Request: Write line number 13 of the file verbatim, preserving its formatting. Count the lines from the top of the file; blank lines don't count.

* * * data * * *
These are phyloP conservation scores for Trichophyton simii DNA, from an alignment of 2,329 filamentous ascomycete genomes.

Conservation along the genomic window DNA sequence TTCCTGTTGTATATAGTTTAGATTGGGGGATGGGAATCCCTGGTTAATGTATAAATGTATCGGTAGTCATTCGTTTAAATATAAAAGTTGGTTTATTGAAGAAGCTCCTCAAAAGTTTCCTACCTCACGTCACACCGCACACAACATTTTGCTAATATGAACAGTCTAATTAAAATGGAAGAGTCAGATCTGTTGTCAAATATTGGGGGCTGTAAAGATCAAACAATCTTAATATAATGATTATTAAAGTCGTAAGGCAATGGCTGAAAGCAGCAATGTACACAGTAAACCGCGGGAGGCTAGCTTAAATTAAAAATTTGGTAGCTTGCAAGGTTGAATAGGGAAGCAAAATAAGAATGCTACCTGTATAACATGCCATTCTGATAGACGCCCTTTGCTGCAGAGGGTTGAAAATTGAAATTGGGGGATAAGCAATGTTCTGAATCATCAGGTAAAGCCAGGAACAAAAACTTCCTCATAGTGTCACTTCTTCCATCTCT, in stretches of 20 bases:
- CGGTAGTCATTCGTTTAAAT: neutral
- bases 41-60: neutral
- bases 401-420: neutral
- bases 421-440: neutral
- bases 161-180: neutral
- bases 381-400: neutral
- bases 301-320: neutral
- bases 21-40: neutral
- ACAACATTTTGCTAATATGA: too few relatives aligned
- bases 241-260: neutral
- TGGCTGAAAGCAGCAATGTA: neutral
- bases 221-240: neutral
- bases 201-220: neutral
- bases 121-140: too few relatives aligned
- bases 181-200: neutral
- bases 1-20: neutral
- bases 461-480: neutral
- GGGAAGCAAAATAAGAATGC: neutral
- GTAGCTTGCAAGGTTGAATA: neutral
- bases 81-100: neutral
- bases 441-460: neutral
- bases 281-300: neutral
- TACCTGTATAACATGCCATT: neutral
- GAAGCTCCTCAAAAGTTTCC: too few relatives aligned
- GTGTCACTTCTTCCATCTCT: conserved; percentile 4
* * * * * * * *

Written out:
- TGGCTGAAAGCAGCAATGTA: neutral